If Barbados Was a Bajan – Part (i)

Submitted by King Ja Ja
Barbados flag

Barbados flag

Is turning 50 significant? In the life of a Bajan, or any human, it probably is. In the life of a country, in historical time, it probably is not as significant as we might think.

Fifty years in a state’s life is really not that long, but when analyzing Independence transitions, 50 years is usually signaled by crisis, […]

and if you are lucky as a citizen, some sort of reformation – but usually the continuation of some sort of military, economic or political tyranny. We never cast off the shackles of colonialism with violent revolution in 1966, but in comparison with states that did, the transition has been similarly fraught with a lack of confidence in state institutions and often the deepening of conservative and even restoration of ancient imperialist values.

Fifty years of the Revolutionary War ended and Independence began, the new American state was still battling Southern secession and the fissures in the ideological basis of western expansion were showing with the Indian Removal Act (1830) demonstrating that the US was carving a space for its own economic destiny at the expense of First Nations while negotiating whether it would be on the backs on African slavery.

In France, 50 years after the French Revolution, the French people were still on the verge of renewed revolution in the Second French Republic and the Second French Empire. Interestingly, French slavery came to an end in 1848 a year before their ‘50th’ year of Independence.

In Haiti, the Haitian people were in the midst of a Second Haitian Empire under the ‘violent’ rule of Emperor Faustin I [Faustin Soulouque (1849-1859)] who tried to re-annexe the Dominican Republic several times.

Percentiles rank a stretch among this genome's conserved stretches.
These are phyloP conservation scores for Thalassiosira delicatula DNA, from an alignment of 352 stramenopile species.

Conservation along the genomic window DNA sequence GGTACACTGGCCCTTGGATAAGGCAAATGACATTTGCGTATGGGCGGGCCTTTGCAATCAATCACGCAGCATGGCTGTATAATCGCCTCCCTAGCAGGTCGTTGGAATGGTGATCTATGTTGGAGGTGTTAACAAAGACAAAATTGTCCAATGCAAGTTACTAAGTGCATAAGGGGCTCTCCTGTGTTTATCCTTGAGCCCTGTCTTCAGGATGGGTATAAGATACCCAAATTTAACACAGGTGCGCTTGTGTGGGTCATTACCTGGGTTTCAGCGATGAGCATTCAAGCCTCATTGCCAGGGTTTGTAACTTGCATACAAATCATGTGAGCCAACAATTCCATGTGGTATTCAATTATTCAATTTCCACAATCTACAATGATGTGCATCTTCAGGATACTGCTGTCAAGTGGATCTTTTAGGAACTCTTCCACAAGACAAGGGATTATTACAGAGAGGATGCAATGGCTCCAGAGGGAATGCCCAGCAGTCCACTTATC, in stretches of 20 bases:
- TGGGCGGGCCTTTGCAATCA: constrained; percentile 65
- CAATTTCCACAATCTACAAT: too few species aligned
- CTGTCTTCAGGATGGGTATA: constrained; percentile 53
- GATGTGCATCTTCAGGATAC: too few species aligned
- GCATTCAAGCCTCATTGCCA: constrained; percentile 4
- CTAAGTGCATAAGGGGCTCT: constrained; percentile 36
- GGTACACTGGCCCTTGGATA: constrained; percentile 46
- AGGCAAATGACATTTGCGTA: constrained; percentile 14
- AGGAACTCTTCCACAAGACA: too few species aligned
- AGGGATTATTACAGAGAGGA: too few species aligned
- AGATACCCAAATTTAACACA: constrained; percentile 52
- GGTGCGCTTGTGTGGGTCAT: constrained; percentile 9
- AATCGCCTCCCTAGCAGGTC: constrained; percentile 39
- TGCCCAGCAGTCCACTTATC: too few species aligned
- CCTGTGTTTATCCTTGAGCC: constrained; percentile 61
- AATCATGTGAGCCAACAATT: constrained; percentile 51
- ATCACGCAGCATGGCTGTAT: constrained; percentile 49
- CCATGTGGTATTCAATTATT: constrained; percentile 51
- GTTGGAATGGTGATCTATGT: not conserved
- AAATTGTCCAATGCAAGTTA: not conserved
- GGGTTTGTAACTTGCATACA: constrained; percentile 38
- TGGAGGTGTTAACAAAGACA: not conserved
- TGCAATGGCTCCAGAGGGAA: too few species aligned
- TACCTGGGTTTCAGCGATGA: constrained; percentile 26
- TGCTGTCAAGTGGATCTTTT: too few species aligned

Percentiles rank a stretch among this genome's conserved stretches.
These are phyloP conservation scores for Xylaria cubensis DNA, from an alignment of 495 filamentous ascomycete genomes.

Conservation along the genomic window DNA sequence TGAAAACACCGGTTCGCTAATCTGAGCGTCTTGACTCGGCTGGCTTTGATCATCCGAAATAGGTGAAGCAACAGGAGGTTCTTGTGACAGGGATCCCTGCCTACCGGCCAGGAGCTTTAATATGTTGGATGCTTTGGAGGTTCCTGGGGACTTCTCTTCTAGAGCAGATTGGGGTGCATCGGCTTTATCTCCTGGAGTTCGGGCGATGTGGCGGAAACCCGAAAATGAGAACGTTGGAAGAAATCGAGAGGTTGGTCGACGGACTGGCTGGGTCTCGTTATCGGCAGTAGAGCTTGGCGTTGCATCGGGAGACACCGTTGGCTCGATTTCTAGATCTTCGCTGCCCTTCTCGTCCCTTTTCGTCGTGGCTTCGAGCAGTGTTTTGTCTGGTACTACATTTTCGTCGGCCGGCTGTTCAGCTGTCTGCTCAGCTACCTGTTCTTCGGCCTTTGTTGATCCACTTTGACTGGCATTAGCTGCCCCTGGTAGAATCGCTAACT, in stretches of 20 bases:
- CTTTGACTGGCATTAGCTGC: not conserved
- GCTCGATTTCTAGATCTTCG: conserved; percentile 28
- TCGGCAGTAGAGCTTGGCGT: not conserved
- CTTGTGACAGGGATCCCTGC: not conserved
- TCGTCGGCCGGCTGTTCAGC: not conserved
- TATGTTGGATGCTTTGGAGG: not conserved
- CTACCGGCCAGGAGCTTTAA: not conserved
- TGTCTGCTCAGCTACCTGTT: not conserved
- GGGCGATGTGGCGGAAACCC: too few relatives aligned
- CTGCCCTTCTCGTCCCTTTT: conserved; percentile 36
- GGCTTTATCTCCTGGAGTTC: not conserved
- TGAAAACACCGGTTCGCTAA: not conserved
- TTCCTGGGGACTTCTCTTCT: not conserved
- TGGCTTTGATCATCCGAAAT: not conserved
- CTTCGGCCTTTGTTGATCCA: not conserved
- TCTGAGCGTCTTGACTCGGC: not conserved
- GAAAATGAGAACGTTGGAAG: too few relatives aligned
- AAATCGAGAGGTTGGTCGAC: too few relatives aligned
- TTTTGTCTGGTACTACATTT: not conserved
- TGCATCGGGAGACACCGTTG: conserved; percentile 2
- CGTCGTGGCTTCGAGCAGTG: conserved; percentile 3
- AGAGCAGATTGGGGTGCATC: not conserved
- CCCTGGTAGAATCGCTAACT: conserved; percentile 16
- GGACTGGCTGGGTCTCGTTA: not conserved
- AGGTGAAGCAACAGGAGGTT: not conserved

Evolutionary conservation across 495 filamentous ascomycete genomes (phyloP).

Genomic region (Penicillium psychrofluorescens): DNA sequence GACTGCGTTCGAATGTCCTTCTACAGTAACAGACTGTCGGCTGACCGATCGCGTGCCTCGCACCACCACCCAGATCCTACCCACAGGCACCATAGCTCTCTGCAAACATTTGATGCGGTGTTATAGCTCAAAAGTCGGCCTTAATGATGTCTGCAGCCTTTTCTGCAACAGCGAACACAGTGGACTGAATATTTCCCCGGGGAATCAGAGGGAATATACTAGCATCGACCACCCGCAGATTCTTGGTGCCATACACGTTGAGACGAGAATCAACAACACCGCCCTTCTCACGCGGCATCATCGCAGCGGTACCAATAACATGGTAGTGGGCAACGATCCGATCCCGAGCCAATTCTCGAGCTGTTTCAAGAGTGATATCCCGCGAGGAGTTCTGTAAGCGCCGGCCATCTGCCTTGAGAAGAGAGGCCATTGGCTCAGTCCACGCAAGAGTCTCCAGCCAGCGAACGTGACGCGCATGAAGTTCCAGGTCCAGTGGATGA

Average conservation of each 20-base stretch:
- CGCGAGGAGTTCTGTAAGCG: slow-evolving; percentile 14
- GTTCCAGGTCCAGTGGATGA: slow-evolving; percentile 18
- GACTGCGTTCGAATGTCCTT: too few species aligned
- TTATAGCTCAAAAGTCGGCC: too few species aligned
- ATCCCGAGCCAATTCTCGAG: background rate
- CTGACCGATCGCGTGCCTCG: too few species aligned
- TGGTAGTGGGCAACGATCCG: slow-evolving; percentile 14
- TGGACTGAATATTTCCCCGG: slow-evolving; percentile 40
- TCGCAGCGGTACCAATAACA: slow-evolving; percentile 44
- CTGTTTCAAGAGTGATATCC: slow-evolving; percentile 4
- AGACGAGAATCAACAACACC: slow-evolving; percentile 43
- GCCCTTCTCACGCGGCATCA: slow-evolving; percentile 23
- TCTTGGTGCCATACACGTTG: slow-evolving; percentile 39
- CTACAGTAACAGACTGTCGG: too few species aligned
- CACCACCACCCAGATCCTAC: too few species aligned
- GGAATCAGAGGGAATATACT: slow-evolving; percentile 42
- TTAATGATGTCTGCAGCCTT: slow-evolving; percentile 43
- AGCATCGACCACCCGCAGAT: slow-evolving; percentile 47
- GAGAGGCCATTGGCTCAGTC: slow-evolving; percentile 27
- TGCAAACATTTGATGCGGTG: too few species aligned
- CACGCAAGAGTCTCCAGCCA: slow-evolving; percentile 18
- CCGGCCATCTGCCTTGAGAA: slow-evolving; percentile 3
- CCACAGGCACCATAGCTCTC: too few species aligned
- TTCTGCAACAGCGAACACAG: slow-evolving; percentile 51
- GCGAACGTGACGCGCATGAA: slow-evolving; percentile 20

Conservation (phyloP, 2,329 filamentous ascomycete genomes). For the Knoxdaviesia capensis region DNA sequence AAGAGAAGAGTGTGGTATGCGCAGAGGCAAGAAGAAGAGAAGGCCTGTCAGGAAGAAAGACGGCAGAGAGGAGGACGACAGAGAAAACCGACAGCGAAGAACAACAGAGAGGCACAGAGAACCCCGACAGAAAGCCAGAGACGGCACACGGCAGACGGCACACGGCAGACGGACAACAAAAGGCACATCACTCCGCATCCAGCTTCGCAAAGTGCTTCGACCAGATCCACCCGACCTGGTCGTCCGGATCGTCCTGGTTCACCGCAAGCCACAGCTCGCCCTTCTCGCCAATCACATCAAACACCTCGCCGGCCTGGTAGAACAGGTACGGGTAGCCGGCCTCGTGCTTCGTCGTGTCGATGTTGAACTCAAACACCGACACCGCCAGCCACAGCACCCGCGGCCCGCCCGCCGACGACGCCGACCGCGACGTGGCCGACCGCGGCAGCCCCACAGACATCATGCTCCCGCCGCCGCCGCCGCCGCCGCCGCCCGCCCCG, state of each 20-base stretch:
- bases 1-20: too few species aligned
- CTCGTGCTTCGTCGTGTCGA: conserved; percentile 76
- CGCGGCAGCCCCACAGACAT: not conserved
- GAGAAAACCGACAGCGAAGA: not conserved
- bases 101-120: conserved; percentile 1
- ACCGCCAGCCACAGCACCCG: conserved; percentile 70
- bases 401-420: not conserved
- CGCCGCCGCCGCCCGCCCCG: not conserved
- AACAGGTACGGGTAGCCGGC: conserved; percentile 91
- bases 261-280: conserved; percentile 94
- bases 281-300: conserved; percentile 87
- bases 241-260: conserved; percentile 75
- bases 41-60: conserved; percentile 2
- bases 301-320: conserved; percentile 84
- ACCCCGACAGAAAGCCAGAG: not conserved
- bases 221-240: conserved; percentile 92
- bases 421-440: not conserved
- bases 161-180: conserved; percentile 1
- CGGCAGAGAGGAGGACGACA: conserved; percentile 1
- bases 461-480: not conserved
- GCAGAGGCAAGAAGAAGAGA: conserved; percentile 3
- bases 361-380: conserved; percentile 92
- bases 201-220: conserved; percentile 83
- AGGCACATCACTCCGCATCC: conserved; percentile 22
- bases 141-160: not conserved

But these are examples which where the people won their Independence by violent means, which was not the case in Barbados so let’s look at some other Commonwealth examples.

It is hard to note the several dates in which Canada obtained increasing powers over its own affairs – many people take the year of Confederation (1867) as the start date, but really in was not until the British Government was asked to pass the Canada Act (1982) in French and English to patriate Canada’s Constitution that one could say that Britain finally relinquished official control over the country. I am not sure if in 2032, Canadians will be marking that date with as much pomp and circumstance as Barbados is. I am sure many Canadians are not that aware of the significance of that date.

In India, 50th Anniversary Independence in 1997 were marked with some pageantry, but it was a somber reminder of the price of partition and just how much further the country has to go to achieve self-determination for all of its peoples.

In South Africa circa 1984, the apartheid state was embroiled in its own internal conflicts with the violent suppression of anti-apartheid protests and extra-judicial killings of anti-apartheid activists. The South African state was also involved in attacking the liberation movements in neighbouring states, notably Angola so Independence had a different meaning.

All of these examples demonstrate internal and external struggles to define the nation-state fifty years after Independence and settle or maybe even consolidate internal secessionist and political, social, cultural and economic conflicts that could potentially threaten the viability of the nation-state.

It might just be that Barbados is experiencing the same level of conflict in its development of the idea of nation-state, but on a much more localized level where the global impacts of economic turmoil, and the political impasse of a failing Westminster system and a social and cultural crisis of consensus on values is creating a measure of uncertainty and perhaps disaffectedness. In glacial time, 50 years is really not that long.

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11 Comments on “If Barbados Was a Bajan – Part (i)”

  1. NorthernObserver November 30, 2015 at 7:53 PM #